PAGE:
A few months into my time as Oregon’s Teacher of the Year I was asked to speak to the largest gathering of teachers in my state. As I stood at the podium, addressing an auditorium full of teachers, I saw something that shocked me.
I stood before Oregon’s biggest meeting of teachers and saw exactly one Black teacher.
When I visited the state’s teacher-prep programs, I again noticed mostly White teachers and almost no men of color. As I toured the state, I set a goal to start telling all the students of color I met that they should consider being a teacher.
In my naiveté I remember thinking, “Is there a cultural reason Black boys don’t want to grow up to be teachers?”
It turns out, yes, there is a cultural reason. It just wasn’t what I thought it was. It isn’t that teachers don’t make enough money or being a teacher isn’t “cool.” It is that many of our students are fleeing the school system because their experience is so negative.
Putting a Band-Aid on It
I think teachers have been covering that up with a Band-Aid. Trying to take care of the kids in their classrooms while systemic racism does much of the dirty work unseen.
Young Black men going to college are escaping high school and do not want to return. Others are dropping out and wandering into a life filled with poverty, low expectations and negative behaviors that are leading to jail time or worse.
I’ve worked with students who have post-traumatic stress disorder (PTSD). If you look at the Anxiety and Depression Association of America’s symptoms of PTSD this one is startling: avoidance of places, people and activities that are reminders of the trauma.
In their screening tool for PTSD one of the things looked for is persistent and exaggerated negative beliefs or expectations about oneself, others or the world (e.g., “I am bad”).
Oregon’s Racist History Still Permeates Our Schools
Once again, I had to do some learning, and history pretty much set me straight. Oregon had laws on the books from its inception to make it illegal for Blacks to live in the state. Even if a slave was freed in Oregon, he had to leave or be beaten on a weekly basis. We were the only state ever admitted to the Union with an exclusion law against people of color.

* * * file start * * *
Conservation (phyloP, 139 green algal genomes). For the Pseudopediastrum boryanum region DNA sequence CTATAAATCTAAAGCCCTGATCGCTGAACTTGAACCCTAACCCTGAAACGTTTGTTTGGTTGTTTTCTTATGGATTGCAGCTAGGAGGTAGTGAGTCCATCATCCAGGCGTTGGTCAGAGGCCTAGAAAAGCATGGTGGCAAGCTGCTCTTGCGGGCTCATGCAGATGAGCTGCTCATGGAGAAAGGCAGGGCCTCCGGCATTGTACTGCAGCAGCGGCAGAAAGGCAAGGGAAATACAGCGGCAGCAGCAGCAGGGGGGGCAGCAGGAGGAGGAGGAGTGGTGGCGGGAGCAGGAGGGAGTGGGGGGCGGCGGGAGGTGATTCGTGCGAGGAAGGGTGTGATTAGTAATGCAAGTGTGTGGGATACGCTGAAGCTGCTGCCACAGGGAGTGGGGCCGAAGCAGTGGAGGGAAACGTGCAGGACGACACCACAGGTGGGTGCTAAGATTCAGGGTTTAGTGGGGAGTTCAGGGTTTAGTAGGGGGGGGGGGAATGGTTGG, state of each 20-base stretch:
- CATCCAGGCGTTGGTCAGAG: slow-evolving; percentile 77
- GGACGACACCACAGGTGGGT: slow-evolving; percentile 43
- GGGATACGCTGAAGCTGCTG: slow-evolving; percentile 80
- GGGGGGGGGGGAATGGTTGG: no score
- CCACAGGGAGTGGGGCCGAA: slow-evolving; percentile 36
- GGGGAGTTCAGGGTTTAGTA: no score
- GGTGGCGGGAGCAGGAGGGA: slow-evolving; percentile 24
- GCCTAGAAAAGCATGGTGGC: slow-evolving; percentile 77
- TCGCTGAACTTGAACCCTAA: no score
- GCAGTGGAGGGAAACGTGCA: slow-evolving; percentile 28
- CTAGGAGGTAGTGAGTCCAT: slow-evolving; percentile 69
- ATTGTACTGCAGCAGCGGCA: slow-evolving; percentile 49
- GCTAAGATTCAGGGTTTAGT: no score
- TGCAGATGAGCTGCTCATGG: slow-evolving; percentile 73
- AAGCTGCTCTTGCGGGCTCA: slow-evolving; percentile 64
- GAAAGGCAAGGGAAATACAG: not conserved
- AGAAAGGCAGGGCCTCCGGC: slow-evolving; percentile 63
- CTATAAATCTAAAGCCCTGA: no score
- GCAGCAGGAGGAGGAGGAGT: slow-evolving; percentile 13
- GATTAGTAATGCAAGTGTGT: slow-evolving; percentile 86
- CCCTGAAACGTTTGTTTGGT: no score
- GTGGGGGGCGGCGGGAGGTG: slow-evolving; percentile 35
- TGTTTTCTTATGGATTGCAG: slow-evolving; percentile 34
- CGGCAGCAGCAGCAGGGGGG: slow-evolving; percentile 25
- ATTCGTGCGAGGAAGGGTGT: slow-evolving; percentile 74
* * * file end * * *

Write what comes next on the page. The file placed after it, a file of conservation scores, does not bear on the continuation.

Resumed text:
The people who passed that law were some of the same legislators who created the public school system. That legislative body would pass laws banning Chinese people, Japanese people and anyone of a color that didn’t pass for White. The legislators were deciding how a school system would benefit our state’s children in the same sessions they denied voting for people of color and passed taxes based on skin color.
Could these people who voted for such racist and demeaning laws be trusted to make a school system that looked out for kids of color as much as the White students? Let that sink in for a minute. The men who thought Blacks should be whipped if they stayed in the state created our school system.
In 1991 Oregon passed the Minority Teacher Act. It required the state to have a percentage of minority teachers that matched the population by 2001. It failed miserably. The state was unable to find minority teachers willing to teach in Oregon schools. Twenty-eight years later that goal still remains unmet.
Just 18 years ago, the state voted to remove these words from the state constitution:
No free Negro, or mulatto, not residing in this state at the time of the adoption of this constitution, shall come, reside, or be within this State, or hold any real estate.
Though no longer enforced, the state left those words in our constitution for 36 years after the Civil Rights Act was signed. And those legislators who allowed that continued to work on education policy right on up to the modern age. Imagine the message that sent to a Black student reading the constitution for civics class.
I’m Learning to Be a Better Teacher from My Black Colleagues
Last July I was asked to participate in a discussion group with members of the National Network of State Teachers of the Year Outstanding Black Male Teachers Fellowship and the 2012 Maryland Teacher of the Year, Josh Parker.
It was a far cry from my day at that podium and seeing one Black teacher. These are teachers who are trying to change the profession from the inside.
These conversations about race are not easy. As a White teacher, I think they are exceptionally hard, because we do want to do right by our kids of color. To accept that systemic racism may be undoing all of our good work is crushing. To realize bias, White privilege and ignorance have allowed White teachers to think they are “doing enough” when in reality your students needed so much more, is heartbreaking.
When this comes up I picture a couple of kids I had in my first year of teaching. I remember big smiles, trusting faces, kids who really looked up to me. And I would swear I did everything I knew how to do to be awesome to them. It wasn’t enough, and I know that now. I only know it because I had these uncomfortable conversations. That’s why I’m inviting you to the uncomfortable conversation.
Think hard about those kids of color who sit in your classroom desks. If you aren’t inspiring them to be a teacher, then you might not be inspiring them at all.
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